Obama's climate action plan

Tuesday, June 25, 2013

Today President Obama unveiled his climate change action plan.  The outline of his plan was set forth in a 21-page written document, couldpled with a speech delivered at Georgetown University and broadcast online at whitehouse.gov/live, presents his vision for a unilateral approach to controlling carbon emissions and mitigating the effects of climate change.

The Washington Monument.
President Obama's plan has three main focuses.  First, he proposed measures to reduce the emission of carbon dioxide and other greenhouse gases from domestic industry.  These measures include strict standards for carbon emissions from new and existing power plants, promoting investment in renewable energy, and improving energy efficiency in homes, businesses, and industry.  The plan calls for accelerated permitting and development of renewable electricity generation projects on federal lands ranging from Department of Defense properties to lands managed by the Department of the Interior.

Second, he proposed measures to prepare the country for the effects of climate change.  These measures include infrastructure improvements, such as preparing buildings and communities for sea level rise and more intense storms.  These measures are also designed to protect the economy and natural resources, for example conserving land and water resources, preparing for floods and drought, and managing agricultural sustainability.

Third, he called for the U.S. to lead international efforts to address global climate change.  Measures in this category include expanding international use of clean energy and energy efficiency technologies, negotiating global free trade in environmental services and goods, and strengthening global resilience to climate change.

While some of the measures are likely to find widespread support, others such as the power plant emissions standards are controversial.  The plan states that President Obama will issue a Presidential Memorandum directing the U.S. Environmental Protection Agency to "work expeditiously to complete carbon pollution standards for both new and existing power plants.”  The standards, which may be put into place by mid 2015, are likely to hit coal-fired power plants hardest. If they are imposed, the effect may be to force power plants with marginal economics to close or convert to other fuels such as natural gas.  Some fear the impact of new EPA regulations on the cost of electricity, while some proponents of climate action support efforts to price the cost of carbon emissions into electricity produced from coal to encourage a switch to natural gas and other lower-carbon fuels.  Indeed, the plan calls for promoting natural gas as a “bridge fuel” to help domestic and international markets move away from coal and oil, calling for the U.S. to "promote fuel-switching from coal to gas for electricity production and encourage the development of a global market for gas."

Notably, some elements that observers had speculated might be included in the plan were omitted.  For example, the plan does not call for taxing carbon emissions or imposing a federal cap-and-trade regime for carbon.  Likewise, the plan outline does not conclusively address current issues such as whether or not the Keystone XL pipeline or coal export terminals will be approved.  Rather, the outline is relatively bullish about the opportunities to help foreign nations develop projects featuring natural gas, nuclear power, clean coal, and energy efficiency without mentioning the U.S.'s role as importer or exporter.  That said, in his oral remarks, President Obama said that Keystone XL can only be approved if it is found to be in the national interest, including whether or not it exacerbates climate change-related problems.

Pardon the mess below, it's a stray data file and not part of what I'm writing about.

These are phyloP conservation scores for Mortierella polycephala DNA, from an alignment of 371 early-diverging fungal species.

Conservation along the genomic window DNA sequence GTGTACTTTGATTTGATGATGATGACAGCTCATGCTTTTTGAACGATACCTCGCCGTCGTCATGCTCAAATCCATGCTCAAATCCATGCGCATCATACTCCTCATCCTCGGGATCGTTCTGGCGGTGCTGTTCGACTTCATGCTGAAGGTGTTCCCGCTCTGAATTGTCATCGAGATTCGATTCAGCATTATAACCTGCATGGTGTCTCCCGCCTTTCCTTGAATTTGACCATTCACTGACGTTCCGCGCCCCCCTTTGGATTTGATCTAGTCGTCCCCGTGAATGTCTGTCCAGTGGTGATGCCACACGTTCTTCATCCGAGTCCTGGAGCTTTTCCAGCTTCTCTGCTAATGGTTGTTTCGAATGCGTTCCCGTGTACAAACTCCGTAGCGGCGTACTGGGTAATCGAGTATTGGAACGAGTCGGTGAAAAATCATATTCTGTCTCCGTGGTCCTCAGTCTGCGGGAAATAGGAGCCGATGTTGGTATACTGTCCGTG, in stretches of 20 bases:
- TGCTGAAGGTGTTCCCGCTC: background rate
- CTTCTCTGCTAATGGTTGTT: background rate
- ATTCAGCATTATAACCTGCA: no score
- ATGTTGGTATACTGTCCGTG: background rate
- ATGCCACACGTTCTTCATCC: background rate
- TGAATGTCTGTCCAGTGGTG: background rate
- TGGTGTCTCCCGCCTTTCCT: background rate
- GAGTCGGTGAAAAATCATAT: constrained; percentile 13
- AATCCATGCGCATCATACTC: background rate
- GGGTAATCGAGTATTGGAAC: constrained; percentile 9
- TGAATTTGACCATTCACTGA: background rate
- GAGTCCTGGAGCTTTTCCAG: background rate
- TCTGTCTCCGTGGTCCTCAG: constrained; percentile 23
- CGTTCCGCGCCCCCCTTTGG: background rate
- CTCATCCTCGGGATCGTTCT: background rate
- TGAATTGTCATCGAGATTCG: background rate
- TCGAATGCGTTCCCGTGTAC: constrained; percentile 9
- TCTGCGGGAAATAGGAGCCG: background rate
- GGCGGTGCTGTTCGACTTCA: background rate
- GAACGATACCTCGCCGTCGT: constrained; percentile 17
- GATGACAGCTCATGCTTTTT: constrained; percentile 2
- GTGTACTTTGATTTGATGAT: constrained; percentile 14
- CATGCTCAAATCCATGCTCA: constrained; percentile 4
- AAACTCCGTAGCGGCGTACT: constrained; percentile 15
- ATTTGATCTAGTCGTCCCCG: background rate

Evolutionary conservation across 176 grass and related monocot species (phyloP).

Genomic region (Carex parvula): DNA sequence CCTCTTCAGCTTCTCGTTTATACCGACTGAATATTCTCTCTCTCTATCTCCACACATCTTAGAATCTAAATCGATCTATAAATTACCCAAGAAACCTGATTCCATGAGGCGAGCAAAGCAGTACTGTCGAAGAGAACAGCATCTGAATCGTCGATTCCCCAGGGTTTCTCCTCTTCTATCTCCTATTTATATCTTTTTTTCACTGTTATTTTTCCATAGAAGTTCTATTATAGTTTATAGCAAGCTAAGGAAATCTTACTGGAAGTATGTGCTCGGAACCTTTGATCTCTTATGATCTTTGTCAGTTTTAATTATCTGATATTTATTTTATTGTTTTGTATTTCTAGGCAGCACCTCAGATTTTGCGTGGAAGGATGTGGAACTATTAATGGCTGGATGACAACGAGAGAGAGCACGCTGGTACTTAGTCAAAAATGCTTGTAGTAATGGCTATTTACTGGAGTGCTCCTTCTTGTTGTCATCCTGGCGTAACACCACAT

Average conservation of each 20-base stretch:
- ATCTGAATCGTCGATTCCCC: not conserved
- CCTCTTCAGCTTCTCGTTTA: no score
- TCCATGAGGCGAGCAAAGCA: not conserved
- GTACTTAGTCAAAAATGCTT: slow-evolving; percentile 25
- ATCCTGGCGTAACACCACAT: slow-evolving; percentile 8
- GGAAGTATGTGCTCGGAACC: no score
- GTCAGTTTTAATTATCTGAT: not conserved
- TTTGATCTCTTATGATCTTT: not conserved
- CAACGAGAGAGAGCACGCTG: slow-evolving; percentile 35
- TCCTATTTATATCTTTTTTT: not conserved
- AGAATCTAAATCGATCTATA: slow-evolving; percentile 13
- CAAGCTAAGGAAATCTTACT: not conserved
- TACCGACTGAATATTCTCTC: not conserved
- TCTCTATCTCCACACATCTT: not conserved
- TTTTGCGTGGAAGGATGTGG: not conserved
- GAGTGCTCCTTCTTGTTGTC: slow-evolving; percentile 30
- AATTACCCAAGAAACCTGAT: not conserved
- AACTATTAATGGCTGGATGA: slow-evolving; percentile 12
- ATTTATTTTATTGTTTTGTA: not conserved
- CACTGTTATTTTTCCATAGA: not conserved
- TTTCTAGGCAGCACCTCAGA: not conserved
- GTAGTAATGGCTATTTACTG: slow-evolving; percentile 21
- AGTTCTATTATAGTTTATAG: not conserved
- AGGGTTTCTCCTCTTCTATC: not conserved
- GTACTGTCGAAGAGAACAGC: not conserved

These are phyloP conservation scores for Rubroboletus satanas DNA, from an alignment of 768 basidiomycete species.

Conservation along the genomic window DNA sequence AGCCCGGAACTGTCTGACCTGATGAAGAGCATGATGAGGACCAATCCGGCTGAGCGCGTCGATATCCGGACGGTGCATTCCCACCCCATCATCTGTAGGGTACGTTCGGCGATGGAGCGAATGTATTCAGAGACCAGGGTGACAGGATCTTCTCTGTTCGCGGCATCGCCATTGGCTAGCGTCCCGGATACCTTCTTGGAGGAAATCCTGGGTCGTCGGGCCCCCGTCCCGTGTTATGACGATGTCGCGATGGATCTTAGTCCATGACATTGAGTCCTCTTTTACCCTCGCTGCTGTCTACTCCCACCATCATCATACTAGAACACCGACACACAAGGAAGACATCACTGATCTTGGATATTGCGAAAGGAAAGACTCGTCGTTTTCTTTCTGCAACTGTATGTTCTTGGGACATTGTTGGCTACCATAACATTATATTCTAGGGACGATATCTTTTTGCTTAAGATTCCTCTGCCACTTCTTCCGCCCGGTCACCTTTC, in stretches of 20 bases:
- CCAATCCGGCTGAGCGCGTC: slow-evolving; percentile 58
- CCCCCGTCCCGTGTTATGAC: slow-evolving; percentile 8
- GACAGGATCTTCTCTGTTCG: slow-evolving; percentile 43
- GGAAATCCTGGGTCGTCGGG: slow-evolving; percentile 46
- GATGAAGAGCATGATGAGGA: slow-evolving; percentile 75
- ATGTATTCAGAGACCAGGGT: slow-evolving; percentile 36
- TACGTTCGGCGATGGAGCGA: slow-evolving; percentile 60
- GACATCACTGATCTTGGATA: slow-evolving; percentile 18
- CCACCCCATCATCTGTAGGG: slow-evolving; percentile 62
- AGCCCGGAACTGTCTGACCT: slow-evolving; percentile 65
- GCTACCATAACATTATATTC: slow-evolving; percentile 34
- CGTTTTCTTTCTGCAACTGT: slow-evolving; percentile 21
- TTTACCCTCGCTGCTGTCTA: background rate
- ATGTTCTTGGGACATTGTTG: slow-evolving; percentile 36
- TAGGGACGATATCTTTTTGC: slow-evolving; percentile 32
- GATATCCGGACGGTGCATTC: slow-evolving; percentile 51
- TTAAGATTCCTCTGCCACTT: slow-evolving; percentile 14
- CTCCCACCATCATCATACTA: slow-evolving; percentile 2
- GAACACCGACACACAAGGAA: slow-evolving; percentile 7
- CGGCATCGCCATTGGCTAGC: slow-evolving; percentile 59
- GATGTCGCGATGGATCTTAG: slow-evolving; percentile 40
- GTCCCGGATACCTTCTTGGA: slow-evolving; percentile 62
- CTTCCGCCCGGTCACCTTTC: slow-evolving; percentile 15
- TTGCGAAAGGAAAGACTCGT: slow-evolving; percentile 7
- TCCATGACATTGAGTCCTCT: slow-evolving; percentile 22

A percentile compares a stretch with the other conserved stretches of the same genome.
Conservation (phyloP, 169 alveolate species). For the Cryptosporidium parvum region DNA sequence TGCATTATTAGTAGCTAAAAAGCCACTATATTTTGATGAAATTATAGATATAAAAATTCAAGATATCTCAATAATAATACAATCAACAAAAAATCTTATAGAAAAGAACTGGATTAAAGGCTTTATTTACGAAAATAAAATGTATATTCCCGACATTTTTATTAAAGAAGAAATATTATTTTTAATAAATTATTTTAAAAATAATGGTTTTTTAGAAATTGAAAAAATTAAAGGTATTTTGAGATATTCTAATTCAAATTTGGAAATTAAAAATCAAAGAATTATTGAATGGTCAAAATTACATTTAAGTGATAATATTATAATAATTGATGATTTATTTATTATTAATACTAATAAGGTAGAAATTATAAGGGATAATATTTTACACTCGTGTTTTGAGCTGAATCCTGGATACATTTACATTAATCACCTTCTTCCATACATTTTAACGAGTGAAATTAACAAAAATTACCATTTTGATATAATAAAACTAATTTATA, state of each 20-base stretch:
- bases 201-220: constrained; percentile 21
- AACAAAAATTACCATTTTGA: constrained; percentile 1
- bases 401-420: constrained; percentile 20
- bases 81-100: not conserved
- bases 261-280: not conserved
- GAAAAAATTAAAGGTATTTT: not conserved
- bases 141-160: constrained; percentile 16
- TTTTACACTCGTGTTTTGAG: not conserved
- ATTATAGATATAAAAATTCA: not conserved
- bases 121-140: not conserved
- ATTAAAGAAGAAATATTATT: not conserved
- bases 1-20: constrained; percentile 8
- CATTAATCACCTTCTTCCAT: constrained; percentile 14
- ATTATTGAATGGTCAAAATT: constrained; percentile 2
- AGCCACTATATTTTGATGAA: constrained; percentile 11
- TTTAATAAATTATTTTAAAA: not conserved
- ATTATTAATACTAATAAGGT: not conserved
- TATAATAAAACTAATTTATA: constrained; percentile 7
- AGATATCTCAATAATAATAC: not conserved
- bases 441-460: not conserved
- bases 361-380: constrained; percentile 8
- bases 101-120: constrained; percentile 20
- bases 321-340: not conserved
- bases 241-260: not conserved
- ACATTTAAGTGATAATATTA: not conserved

All eyes are watching whether President Obama is able to implement his plan effectively.  In the coming months, we can expect the federal administration to roll out significant new policies outlined in the plan.  Whether the policies can be put into action, their impacts, and whether they are able to achieve his goals, remains to be seen.

Obama to unveil climate change plan

Monday, June 24, 2013

President Obama is expected to unveil his second-term plan to address climate change tomorrow.  In a video released this past weekend, President Obama announced that he will speak at Georgetown University on Tuesday to present his plan "for the steps we need to take to prepare our country for the impacts of climate change and lead the global effort to fight it."  While the details of his plan are not yet public, its scope and specifics may have a significant impact on both the environment and the economy.

The U.S. House of Representatives.

This is not the first time President Obama has spoken about climate change.  In his second inaugural address, he vowed to "respond to the threat of climate change, knowing that the failure to do so would betray our children and future generations."  Similarly, in his 2013 State of the Union address, he asked Congress to develop a market-based solution, but vowed to take executive action if necessary.

Potential elements of his plan range in scope and impact.  President Obama has already issued an executive order promoting industrial energy efficiency; increasing support for energy efficiency is relatively likely to garner widespread support.  Potentially more impactful -- both in terms of potential to reduce carbon emissions and to increase costs -- are proposals to revise the rules for carbon emissions from existing power plants.  Some Republican Congressional leaders, like House Speaker John Boehner, have already called the climate change plans "absolutely crazy" and certain to increase the cost of energy, driving manufacturing and jobs overseas.

Tomorrow's speech will give us a better sense of Obama's policy direction on carbon emissions and climate change.  It is certain to be followed up a significant dialogue about both the importance of issue and the balancing of costs and benefits that is fundamental to policymaking.  Whether Congress acts, the president uses his executive powers to change policy, or both, remains to be seen.